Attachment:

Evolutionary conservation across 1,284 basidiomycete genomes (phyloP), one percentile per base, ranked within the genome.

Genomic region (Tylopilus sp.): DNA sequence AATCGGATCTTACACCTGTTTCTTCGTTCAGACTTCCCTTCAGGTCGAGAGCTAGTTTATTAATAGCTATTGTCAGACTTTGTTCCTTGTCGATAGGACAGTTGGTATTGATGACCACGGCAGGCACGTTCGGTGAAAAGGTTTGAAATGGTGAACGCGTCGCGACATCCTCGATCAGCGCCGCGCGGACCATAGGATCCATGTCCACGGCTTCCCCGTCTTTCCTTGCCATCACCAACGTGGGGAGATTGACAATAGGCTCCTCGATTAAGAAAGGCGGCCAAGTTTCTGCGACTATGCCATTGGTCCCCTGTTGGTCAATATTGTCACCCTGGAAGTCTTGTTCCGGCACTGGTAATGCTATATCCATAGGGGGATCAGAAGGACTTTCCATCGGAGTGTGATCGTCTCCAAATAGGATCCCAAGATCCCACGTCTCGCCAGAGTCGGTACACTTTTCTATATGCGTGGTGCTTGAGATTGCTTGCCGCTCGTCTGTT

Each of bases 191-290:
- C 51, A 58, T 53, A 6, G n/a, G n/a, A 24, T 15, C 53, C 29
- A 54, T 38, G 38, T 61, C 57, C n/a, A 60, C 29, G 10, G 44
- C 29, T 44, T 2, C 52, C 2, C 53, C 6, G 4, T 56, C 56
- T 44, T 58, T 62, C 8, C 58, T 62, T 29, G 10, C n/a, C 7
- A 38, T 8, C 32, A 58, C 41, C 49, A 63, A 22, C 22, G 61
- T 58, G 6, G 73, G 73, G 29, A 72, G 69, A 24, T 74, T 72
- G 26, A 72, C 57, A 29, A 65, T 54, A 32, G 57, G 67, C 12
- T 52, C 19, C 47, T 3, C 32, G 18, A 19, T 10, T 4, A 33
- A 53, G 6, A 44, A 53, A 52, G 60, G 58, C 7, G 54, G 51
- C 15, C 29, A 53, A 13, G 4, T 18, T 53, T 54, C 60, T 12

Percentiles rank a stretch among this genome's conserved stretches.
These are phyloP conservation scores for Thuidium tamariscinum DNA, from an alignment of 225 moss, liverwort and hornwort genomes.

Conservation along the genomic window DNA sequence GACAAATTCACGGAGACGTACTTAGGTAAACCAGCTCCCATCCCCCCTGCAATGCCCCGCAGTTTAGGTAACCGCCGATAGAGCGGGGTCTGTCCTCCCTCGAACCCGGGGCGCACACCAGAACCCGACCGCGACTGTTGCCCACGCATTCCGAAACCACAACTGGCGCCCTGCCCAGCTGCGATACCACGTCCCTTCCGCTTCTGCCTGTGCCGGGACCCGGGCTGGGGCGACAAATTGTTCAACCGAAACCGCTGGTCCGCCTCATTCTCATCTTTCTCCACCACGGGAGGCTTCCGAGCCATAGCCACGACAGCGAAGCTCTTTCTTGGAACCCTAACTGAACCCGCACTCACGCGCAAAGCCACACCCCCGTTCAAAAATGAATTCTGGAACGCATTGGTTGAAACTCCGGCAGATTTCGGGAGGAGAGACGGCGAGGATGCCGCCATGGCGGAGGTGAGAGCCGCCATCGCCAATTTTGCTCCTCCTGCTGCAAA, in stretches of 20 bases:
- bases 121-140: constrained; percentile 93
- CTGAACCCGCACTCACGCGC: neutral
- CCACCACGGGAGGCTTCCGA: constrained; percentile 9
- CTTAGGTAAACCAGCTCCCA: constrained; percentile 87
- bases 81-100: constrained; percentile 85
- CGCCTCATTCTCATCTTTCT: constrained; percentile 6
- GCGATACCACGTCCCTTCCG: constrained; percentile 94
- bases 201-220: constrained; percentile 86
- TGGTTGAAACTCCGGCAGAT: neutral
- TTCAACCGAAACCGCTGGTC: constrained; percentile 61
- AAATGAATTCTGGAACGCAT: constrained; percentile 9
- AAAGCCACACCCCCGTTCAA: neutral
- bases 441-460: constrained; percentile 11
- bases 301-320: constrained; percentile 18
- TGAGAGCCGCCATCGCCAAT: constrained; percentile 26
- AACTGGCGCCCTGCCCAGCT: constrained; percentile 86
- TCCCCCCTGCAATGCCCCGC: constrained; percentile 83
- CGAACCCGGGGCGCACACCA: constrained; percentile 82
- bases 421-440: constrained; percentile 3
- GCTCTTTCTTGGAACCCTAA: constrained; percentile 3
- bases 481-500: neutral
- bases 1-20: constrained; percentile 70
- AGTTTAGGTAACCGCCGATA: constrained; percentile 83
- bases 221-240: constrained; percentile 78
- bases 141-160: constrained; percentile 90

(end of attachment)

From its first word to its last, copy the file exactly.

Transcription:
Evolutionary conservation across 1,284 basidiomycete genomes (phyloP), one percentile per base, ranked within the genome.

Genomic region (Tylopilus sp.): DNA sequence AATCGGATCTTACACCTGTTTCTTCGTTCAGACTTCCCTTCAGGTCGAGAGCTAGTTTATTAATAGCTATTGTCAGACTTTGTTCCTTGTCGATAGGACAGTTGGTATTGATGACCACGGCAGGCACGTTCGGTGAAAAGGTTTGAAATGGTGAACGCGTCGCGACATCCTCGATCAGCGCCGCGCGGACCATAGGATCCATGTCCACGGCTTCCCCGTCTTTCCTTGCCATCACCAACGTGGGGAGATTGACAATAGGCTCCTCGATTAAGAAAGGCGGCCAAGTTTCTGCGACTATGCCATTGGTCCCCTGTTGGTCAATATTGTCACCCTGGAAGTCTTGTTCCGGCACTGGTAATGCTATATCCATAGGGGGATCAGAAGGACTTTCCATCGGAGTGTGATCGTCTCCAAATAGGATCCCAAGATCCCACGTCTCGCCAGAGTCGGTACACTTTTCTATATGCGTGGTGCTTGAGATTGCTTGCCGCTCGTCTGTT

Each of bases 191-290:
- C 51, A 58, T 53, A 6, G n/a, G n/a, A 24, T 15, C 53, C 29
- A 54, T 38, G 38, T 61, C 57, C n/a, A 60, C 29, G 10, G 44
- C 29, T 44, T 2, C 52, C 2, C 53, C 6, G 4, T 56, C 56
- T 44, T 58, T 62, C 8, C 58, T 62, T 29, G 10, C n/a, C 7
- A 38, T 8, C 32, A 58, C 41, C 49, A 63, A 22, C 22, G 61
- T 58, G 6, G 73, G 73, G 29, A 72, G 69, A 24, T 74, T 72
- G 26, A 72, C 57, A 29, A 65, T 54, A 32, G 57, G 67, C 12
- T 52, C 19, C 47, T 3, C 32, G 18, A 19, T 10, T 4, A 33
- A 53, G 6, A 44, A 53, A 52, G 60, G 58, C 7, G 54, G 51
- C 15, C 29, A 53, A 13, G 4, T 18, T 53, T 54, C 60, T 12

Percentiles rank a stretch among this genome's conserved stretches.
These are phyloP conservation scores for Thuidium tamariscinum DNA, from an alignment of 225 moss, liverwort and hornwort genomes.

Conservation along the genomic window DNA sequence GACAAATTCACGGAGACGTACTTAGGTAAACCAGCTCCCATCCCCCCTGCAATGCCCCGCAGTTTAGGTAACCGCCGATAGAGCGGGGTCTGTCCTCCCTCGAACCCGGGGCGCACACCAGAACCCGACCGCGACTGTTGCCCACGCATTCCGAAACCACAACTGGCGCCCTGCCCAGCTGCGATACCACGTCCCTTCCGCTTCTGCCTGTGCCGGGACCCGGGCTGGGGCGACAAATTGTTCAACCGAAACCGCTGGTCCGCCTCATTCTCATCTTTCTCCACCACGGGAGGCTTCCGAGCCATAGCCACGACAGCGAAGCTCTTTCTTGGAACCCTAACTGAACCCGCACTCACGCGCAAAGCCACACCCCCGTTCAAAAATGAATTCTGGAACGCATTGGTTGAAACTCCGGCAGATTTCGGGAGGAGAGACGGCGAGGATGCCGCCATGGCGGAGGTGAGAGCCGCCATCGCCAATTTTGCTCCTCCTGCTGCAAA, in stretches of 20 bases:
- bases 121-140: constrained; percentile 93
- CTGAACCCGCACTCACGCGC: neutral
- CCACCACGGGAGGCTTCCGA: constrained; percentile 9
- CTTAGGTAAACCAGCTCCCA: constrained; percentile 87
- bases 81-100: constrained; percentile 85
- CGCCTCATTCTCATCTTTCT: constrained; percentile 6
- GCGATACCACGTCCCTTCCG: constrained; percentile 94
- bases 201-220: constrained; percentile 86
- TGGTTGAAACTCCGGCAGAT: neutral
- TTCAACCGAAACCGCTGGTC: constrained; percentile 61
- AAATGAATTCTGGAACGCAT: constrained; percentile 9
- AAAGCCACACCCCCGTTCAA: neutral
- bases 441-460: constrained; percentile 11
- bases 301-320: constrained; percentile 18
- TGAGAGCCGCCATCGCCAAT: constrained; percentile 26
- AACTGGCGCCCTGCCCAGCT: constrained; percentile 86
- TCCCCCCTGCAATGCCCCGC: constrained; percentile 83
- CGAACCCGGGGCGCACACCA: constrained; percentile 82
- bases 421-440: constrained; percentile 3
- GCTCTTTCTTGGAACCCTAA: constrained; percentile 3
- bases 481-500: neutral
- bases 1-20: constrained; percentile 70
- AGTTTAGGTAACCGCCGATA: constrained; percentile 83
- bases 221-240: constrained; percentile 78
- bases 141-160: constrained; percentile 90